ST Asian Insider video: Gloves off in US-China relations, say analysts

WASHINGTON - As China-US relations plunge, the next three to four months are particularly worrisome, US-based China analysts say.

"I don't anticipate that we will see stability," Ms Bonnie Glaser, Senior Adviser for Asia and Director of the China Power Project at the Centre for Strategic and International Studies (CSIS) told The Straits Times Asian Insider weekly video and podcast, hosted by this writer.

"We still have several months before the presidential election in early November and I think the Donald Trump administration is likely to take more actions against China," she said.

Her remarks come amid increasing tensions between US and China, which escalated significantly this month (July) with both countries ordering a shutdown of one of their representative offices in each other's country.

"The President himself is no longer concerned, it seems, about harming his relationship with (China's President) Xi Jinping or undermining trade negotiations, so he has really taken the gloves off."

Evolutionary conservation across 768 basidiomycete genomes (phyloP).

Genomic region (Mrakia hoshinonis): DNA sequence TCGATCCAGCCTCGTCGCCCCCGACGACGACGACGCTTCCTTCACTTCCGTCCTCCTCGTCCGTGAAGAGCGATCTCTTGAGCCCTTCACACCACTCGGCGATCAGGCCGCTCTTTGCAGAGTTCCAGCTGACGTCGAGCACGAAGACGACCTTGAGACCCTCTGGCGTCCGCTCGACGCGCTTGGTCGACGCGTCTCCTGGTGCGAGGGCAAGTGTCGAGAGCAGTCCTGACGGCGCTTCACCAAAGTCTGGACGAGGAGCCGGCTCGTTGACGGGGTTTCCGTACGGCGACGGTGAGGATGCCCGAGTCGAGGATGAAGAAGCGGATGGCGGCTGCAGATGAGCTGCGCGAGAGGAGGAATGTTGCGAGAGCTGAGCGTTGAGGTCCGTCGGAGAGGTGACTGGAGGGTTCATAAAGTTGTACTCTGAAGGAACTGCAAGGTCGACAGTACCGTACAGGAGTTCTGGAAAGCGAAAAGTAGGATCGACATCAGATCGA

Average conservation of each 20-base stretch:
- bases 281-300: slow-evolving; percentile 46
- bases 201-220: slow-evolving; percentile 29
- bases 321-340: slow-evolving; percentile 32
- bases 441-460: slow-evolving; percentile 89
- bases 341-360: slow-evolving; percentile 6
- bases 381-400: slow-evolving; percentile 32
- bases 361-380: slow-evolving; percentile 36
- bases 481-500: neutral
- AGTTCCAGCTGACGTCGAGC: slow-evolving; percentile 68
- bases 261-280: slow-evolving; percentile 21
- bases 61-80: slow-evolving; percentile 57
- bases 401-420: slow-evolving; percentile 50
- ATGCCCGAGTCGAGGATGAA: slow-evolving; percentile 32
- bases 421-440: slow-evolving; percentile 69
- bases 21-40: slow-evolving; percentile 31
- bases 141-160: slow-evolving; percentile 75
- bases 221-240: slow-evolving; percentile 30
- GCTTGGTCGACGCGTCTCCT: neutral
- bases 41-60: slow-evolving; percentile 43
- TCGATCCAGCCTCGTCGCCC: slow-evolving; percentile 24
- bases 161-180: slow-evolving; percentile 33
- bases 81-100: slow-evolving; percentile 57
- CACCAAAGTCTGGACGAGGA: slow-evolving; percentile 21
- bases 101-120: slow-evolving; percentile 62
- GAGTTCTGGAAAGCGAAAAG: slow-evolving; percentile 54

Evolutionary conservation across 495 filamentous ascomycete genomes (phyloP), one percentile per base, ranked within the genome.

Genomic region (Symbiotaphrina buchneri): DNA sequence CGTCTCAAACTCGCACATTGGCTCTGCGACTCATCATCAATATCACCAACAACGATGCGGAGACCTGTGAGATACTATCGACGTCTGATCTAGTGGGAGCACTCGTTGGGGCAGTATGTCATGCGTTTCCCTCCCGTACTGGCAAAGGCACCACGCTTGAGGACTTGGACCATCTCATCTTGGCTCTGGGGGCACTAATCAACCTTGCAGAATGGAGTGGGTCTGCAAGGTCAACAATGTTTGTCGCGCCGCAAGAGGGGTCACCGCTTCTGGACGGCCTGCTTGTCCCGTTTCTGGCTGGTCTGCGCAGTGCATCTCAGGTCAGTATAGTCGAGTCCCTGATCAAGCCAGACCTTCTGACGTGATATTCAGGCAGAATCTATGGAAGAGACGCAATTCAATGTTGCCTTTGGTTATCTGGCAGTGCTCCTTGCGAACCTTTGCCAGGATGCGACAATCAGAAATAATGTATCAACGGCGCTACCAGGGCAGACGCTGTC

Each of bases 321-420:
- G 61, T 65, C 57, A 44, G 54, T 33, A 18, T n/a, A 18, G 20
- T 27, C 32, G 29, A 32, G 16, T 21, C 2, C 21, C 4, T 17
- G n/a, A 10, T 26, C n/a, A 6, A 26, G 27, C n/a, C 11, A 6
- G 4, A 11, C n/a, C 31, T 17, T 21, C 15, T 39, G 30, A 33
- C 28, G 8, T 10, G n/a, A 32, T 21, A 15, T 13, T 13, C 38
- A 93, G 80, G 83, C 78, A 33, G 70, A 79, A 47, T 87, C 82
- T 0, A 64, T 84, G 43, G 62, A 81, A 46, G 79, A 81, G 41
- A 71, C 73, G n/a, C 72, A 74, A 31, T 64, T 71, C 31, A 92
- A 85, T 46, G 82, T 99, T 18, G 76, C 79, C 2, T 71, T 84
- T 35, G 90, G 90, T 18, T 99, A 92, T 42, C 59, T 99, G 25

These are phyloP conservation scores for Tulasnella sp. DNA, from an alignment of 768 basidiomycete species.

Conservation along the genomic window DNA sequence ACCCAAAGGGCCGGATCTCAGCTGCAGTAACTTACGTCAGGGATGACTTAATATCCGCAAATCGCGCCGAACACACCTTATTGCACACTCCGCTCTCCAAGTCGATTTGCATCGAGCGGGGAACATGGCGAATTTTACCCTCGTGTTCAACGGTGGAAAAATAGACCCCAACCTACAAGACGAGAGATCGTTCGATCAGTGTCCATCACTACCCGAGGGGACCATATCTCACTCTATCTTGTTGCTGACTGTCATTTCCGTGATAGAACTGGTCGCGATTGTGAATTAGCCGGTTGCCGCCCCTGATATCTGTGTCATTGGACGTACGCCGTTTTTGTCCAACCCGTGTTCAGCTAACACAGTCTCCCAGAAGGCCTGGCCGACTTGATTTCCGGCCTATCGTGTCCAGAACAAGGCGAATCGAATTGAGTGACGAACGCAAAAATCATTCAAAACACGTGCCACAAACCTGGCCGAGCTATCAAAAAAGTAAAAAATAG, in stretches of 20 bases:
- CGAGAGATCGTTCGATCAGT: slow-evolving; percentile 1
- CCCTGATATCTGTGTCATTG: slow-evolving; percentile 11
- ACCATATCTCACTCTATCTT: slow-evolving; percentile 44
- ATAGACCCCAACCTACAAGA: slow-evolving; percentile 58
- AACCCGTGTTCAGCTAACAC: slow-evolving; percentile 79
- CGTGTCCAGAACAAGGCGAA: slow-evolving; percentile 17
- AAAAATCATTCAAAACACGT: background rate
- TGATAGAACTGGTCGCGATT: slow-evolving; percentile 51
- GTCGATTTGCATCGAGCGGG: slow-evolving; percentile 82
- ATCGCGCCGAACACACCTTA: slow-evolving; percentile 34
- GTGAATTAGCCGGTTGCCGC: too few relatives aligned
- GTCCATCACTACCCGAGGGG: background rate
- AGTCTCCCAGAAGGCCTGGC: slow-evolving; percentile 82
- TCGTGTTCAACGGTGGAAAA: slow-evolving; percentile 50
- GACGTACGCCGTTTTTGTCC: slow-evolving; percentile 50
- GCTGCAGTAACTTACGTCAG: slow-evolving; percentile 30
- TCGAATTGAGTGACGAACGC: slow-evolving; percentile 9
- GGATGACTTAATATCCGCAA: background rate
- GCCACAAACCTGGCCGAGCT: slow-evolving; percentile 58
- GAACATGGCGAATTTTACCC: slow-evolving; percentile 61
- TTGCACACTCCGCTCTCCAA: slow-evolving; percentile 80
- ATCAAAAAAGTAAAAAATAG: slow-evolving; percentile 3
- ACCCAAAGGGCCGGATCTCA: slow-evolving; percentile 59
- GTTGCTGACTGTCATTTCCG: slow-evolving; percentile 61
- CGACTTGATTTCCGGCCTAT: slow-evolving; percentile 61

"In addition, there is an election factor at play," Ms Glaser said.

"American attitudes have turned sharply negative against China and therefore I think the Trump campaign strategists think it's a good way to win votes, by really bashing China and taking actions against Beijing," she remarked.

"And there's another factor that's even more worrisome, Secretary of State Mike Pompeo and other US officials... really want to ensure that the focus of geopolitical, systemic competition between the US and China survives this administration if it loses and (former) vice president Joe Biden wins; they want to ensure that there is a permanent downturn in the US-China relationship that can't be easily reversed."


Speaking alongside Ms Glaser, Ms Yun Sun, Senior Fellow and Co-Director of the East Asia Programme, and Director of the China Programme, at the Stimson Center, said "The Chinese are genuinely seeing this as not a temporary event."

China sees this bipartisan consensus in Washington as surviving, and this has raised anxiety in China, even as Beijing does not acknowledge any responsibility in terms of its own behaviour, Ms Yun Sun said.